“That love is all there is
Is all we know of love.”
– Emily Dickinson
Valentine’s Day is almost upon us, so let’s think about love for a few moments. Love – I never cease to be fascinated by it. No matter where we travel around the world, we see it evidenced everywhere.
Especially am I moved by “that look” – that glow that comes but once in life on a woman’s face and in her eyes. That first-time awareness that she is loved totally, that she is his all in all, can be blinding. I saw it once in church. The bride was beautiful in her long white dress – but far more beautiful yet was that glow, that radiance, and the look of utter adoration in her eyes as she saw him waiting there at the altar for her – indeed, it was so intense, I almost felt it a sacrilege to have seen it.
As a long-time professor, I’ve seen it come in so many ways. In fact, once I attempted to capture some of them in a poem:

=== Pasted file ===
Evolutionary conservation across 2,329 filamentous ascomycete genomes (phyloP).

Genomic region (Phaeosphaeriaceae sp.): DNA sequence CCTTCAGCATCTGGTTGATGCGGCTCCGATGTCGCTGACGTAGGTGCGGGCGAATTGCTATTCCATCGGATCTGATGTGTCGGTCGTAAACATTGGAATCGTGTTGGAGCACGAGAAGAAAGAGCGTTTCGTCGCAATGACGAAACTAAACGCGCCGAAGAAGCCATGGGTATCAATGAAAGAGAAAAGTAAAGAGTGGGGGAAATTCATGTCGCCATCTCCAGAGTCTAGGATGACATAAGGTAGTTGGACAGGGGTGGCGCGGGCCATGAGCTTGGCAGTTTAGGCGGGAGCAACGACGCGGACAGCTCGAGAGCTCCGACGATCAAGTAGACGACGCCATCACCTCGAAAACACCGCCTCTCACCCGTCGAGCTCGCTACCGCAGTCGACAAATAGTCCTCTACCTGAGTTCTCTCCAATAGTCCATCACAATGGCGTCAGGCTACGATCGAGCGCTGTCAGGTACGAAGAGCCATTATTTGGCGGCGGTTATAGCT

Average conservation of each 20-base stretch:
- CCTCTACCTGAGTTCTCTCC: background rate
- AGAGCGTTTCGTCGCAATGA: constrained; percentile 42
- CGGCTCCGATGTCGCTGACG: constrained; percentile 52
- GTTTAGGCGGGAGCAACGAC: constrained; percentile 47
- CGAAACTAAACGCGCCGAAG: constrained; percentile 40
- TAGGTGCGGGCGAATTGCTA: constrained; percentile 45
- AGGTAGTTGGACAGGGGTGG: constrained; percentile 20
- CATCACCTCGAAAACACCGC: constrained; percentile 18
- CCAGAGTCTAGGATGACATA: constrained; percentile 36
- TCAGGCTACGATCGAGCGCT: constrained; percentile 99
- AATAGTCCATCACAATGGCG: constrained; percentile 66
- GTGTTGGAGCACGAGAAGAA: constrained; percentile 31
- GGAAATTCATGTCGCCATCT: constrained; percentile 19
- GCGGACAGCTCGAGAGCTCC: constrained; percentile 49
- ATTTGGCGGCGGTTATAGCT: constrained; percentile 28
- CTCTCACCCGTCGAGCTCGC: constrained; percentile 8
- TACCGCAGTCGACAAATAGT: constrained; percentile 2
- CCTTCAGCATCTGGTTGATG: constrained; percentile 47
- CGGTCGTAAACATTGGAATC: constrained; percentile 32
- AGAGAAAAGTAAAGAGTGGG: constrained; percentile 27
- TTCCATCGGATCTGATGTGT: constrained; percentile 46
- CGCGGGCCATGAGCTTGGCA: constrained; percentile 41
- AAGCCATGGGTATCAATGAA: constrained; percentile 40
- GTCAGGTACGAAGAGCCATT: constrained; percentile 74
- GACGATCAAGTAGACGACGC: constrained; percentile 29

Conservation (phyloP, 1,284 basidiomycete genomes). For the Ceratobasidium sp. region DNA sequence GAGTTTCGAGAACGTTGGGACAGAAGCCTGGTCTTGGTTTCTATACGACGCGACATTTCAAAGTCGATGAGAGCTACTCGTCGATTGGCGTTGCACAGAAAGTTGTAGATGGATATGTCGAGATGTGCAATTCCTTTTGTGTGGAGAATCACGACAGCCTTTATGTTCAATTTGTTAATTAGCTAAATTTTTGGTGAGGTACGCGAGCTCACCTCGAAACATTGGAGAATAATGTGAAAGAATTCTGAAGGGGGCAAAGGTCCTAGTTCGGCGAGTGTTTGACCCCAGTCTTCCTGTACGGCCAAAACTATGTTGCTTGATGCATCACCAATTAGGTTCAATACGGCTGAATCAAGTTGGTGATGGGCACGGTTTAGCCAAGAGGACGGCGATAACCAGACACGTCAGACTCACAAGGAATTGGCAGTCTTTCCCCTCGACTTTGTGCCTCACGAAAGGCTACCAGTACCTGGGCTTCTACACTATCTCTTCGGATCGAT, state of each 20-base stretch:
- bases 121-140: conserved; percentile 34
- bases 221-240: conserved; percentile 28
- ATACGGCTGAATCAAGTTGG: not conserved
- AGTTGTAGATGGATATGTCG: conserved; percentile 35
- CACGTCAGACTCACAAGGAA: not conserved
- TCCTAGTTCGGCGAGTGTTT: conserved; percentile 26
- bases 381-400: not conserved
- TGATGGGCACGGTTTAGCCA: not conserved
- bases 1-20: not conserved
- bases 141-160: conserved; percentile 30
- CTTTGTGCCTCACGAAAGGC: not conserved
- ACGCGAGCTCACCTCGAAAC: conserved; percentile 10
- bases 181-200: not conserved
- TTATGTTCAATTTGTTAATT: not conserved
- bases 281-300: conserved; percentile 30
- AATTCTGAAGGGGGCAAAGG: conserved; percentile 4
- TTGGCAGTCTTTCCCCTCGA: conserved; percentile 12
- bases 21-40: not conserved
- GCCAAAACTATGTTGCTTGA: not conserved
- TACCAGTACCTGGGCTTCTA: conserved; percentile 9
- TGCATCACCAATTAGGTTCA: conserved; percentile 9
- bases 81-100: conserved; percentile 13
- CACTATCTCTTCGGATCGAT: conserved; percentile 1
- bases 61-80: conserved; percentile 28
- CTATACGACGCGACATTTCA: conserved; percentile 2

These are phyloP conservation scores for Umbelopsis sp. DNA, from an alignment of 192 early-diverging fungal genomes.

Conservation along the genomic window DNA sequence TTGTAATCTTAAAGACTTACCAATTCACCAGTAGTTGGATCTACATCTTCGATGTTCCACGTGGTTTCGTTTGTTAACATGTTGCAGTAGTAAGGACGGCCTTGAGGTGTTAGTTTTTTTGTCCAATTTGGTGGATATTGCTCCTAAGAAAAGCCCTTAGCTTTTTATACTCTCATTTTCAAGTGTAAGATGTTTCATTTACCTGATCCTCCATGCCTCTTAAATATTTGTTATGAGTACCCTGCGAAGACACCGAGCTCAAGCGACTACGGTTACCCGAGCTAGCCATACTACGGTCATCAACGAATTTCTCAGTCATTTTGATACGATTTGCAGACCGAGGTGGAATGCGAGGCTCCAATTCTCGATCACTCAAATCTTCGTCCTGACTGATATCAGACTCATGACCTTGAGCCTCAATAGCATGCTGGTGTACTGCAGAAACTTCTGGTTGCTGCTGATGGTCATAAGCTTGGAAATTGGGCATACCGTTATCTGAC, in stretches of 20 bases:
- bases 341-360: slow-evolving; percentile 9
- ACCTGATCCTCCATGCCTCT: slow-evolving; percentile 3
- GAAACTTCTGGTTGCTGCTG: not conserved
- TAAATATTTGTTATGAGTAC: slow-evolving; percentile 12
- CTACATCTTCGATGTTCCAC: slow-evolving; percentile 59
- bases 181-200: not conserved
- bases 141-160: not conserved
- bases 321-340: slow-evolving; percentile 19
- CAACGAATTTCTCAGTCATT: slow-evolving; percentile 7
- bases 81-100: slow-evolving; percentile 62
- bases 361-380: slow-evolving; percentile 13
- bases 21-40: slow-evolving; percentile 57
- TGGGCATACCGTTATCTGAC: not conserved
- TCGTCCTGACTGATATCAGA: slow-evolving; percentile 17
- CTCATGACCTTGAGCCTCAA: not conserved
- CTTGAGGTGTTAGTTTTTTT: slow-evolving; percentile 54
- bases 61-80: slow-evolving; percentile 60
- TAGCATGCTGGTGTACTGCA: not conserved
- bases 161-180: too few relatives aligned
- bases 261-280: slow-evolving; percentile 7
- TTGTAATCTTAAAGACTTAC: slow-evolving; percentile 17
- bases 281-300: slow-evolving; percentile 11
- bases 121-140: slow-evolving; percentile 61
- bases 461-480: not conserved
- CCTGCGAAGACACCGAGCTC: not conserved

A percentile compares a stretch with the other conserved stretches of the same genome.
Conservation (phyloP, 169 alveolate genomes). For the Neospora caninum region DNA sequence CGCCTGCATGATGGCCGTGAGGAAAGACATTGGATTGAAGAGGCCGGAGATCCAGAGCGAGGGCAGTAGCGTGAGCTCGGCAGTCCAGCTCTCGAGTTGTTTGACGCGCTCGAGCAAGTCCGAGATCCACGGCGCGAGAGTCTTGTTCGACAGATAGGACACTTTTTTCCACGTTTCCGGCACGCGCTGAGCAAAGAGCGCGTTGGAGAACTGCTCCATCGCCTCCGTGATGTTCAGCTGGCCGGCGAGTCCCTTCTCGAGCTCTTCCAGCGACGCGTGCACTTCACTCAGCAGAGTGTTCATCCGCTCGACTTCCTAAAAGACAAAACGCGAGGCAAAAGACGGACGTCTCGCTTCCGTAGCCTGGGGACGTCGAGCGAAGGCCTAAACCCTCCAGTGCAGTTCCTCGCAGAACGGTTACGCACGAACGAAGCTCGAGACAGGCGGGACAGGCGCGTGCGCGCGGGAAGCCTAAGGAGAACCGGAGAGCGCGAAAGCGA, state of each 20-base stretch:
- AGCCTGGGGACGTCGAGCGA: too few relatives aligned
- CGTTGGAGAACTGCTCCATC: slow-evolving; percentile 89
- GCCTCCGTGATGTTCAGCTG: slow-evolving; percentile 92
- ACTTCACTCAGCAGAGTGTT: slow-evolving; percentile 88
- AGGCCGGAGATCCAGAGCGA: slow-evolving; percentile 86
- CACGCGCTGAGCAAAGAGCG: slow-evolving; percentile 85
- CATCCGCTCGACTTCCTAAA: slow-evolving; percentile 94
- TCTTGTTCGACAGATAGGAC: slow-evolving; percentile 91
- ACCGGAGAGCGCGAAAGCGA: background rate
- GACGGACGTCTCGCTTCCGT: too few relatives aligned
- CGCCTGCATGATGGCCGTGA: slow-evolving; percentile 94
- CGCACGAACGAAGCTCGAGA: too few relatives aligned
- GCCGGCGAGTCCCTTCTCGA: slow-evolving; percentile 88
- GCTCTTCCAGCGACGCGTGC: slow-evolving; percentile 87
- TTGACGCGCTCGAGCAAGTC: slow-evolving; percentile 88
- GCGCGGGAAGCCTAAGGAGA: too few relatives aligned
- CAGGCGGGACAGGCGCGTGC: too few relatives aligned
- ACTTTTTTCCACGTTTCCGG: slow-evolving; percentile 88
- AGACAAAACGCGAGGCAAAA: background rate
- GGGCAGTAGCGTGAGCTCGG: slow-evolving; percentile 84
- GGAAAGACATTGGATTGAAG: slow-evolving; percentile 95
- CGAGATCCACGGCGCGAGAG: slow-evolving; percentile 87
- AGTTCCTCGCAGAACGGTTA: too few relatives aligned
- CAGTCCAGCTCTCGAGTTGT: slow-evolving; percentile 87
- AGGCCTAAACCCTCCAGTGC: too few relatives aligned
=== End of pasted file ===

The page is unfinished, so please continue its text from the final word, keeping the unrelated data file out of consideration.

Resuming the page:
“Love comes not the same for all;
Circuitous can be its approach.
For some it comes on soft Indian moccasins
So gently not a whisper of moving grass is heard.
Till suddenly you turn – and lo, it is too late.
For some it begins merely as a shared journey,
two among many;
The years pass and they sit side by side
in the carriage,
Together yet alone,
Till one day they discover that the wheel tracks
Have etched their grooves in stone
And no further exits can there be.
For some it dances tantalizing choreography –
Now breathtakingly close, now far away in the mist –
On gossamer wings it flits its erratic way
Till it is captured by the marriage net
There to wither in the noon-day sun.
For some it is born in beauty
So glorious that you cry;
So tender your heart breaks – just to see
Their vain attempts to wall out the world.
For some it is born in hurricane winds
When torrents drown the sun
And lightning spears the sky;
Their Heathcliffian passion inundates and annihilates
whatever bars the way.
No tape or container can measure it;
It cannot be understood or analyzed.
Love can only be
— Or it can cease to be.”
–“Love Comes Not the Same”
–Joseph Leininger Wheeler